Historical Whiskey Distilleries in the 1800s American Wild Westhistorical 1800 distillery cattle town
Posted 13 July 2012 - 07:33 PM
When America began its movement into the vast West, the saloon was ever present. Though places like Taos and Santa Fe, New Mexico already held a few Mexican cantinas, they were far and few between until the many saloons of the West began to sprout up wherever the pioneers established a settlement or where trails crossed.
"...towns sprouted in the 19th-century American West — outside Army forts, at river crossings along wagon trails, in mining districts and at railheads — some of the first structures built were recreational facilities. Recreation for the almost totally male population inevitably meant the triple-W vices of the frontier: whiskey-drinking, whoring and wagering"
I can only find one reference - Kessler's Distillery in Leadville, Colorado. Starting in the 1870s, Julius Kessler was selling whisky in western mining towns and construction camps, carrying his entire stock in trade on the back of a burro over rough mountain trails. It was said that he produced over a million gallons of whiskey during his life time. In the early days, Kessler went from saloon to saloon selling the whiskey.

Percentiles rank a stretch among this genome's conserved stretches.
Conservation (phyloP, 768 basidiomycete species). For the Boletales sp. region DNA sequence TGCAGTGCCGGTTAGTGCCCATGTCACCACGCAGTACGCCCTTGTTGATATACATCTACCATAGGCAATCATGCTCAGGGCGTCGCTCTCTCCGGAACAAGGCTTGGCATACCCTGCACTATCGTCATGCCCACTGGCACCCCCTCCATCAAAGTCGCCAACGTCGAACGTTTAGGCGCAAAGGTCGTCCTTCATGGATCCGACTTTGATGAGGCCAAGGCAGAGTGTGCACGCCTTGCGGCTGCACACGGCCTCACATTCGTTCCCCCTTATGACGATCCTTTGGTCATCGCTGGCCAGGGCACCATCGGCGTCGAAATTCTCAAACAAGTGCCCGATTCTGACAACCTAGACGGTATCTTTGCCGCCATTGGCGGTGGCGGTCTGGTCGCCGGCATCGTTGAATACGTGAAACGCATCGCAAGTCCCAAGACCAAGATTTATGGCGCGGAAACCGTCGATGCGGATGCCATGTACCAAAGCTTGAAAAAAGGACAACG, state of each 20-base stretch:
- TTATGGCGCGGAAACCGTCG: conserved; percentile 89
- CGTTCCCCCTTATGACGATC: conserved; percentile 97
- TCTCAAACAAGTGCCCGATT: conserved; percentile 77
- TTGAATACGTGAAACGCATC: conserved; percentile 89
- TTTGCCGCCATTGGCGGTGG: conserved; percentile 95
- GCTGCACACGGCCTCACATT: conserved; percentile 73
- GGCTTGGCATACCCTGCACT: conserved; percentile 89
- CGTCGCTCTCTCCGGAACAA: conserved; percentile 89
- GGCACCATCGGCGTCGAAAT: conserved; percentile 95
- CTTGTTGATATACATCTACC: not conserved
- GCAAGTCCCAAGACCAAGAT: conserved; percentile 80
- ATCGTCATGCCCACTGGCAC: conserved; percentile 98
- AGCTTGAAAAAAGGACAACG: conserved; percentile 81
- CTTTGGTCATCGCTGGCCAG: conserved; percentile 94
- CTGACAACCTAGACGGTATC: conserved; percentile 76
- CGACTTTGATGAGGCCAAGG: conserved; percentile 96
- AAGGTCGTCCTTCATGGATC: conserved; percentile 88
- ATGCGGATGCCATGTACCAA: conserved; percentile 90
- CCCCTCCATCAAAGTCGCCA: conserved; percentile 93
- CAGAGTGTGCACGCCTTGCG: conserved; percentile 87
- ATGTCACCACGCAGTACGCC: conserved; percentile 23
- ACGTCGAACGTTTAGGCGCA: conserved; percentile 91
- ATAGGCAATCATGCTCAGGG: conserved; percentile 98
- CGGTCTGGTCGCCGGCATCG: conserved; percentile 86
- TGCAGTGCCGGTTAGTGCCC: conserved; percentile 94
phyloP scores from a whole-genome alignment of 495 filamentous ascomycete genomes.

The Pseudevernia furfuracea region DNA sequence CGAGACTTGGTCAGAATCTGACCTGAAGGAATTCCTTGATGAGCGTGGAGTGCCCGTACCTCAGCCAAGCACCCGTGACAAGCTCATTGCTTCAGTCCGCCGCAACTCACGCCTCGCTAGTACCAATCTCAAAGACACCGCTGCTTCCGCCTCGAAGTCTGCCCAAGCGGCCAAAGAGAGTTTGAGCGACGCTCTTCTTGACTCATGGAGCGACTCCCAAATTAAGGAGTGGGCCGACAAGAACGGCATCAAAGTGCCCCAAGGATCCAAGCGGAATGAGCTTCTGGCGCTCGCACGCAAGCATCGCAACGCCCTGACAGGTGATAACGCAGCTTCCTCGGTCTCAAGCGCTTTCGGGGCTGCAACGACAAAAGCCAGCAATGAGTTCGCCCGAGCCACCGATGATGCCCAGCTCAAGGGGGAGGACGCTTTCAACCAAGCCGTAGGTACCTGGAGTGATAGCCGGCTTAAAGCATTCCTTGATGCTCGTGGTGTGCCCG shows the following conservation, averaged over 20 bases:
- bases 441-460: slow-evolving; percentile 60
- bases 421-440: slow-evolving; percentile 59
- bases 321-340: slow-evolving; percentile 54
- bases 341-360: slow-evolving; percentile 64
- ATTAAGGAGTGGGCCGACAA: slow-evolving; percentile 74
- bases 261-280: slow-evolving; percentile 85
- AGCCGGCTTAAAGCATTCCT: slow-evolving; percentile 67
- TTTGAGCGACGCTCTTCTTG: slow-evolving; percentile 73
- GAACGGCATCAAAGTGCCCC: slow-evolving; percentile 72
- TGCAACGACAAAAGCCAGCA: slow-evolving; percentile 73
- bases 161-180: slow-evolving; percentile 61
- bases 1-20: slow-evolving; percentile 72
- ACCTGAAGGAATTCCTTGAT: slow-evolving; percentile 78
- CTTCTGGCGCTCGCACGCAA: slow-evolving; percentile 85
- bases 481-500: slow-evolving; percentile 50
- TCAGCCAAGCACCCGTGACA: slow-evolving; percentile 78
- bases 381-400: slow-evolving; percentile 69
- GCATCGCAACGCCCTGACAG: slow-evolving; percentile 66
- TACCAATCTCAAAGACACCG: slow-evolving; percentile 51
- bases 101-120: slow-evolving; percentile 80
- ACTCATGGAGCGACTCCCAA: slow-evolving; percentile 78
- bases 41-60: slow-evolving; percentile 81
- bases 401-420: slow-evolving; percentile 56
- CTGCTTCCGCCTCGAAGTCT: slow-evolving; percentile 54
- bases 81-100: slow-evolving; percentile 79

So, they either shipped in the whiskey or they made it. That's what I'm trying to determine. If they made it, who were the distillers (and, there was a 25% excise tax at the time.
I hope someone out there can be of help.
Posted 13 July 2012 - 09:19 PM
Good luck and let me know what you find.
This might make a great presentation for an ADI talk.
Posted 13 July 2012 - 09:33 PM
Posted 13 July 2012 - 10:39 PM
If you want to find distilleries, look for grain.
Distilleries have always taken advantage of numerous sources of fermentable sugar other than grain, and made numerous products other than bourbon (gasp!)
Cane, agave, tubers, and fruit (to name a few) have also been utilized by distillers for ages.
You might look there as well.
Posted 15 July 2012 - 12:54 PM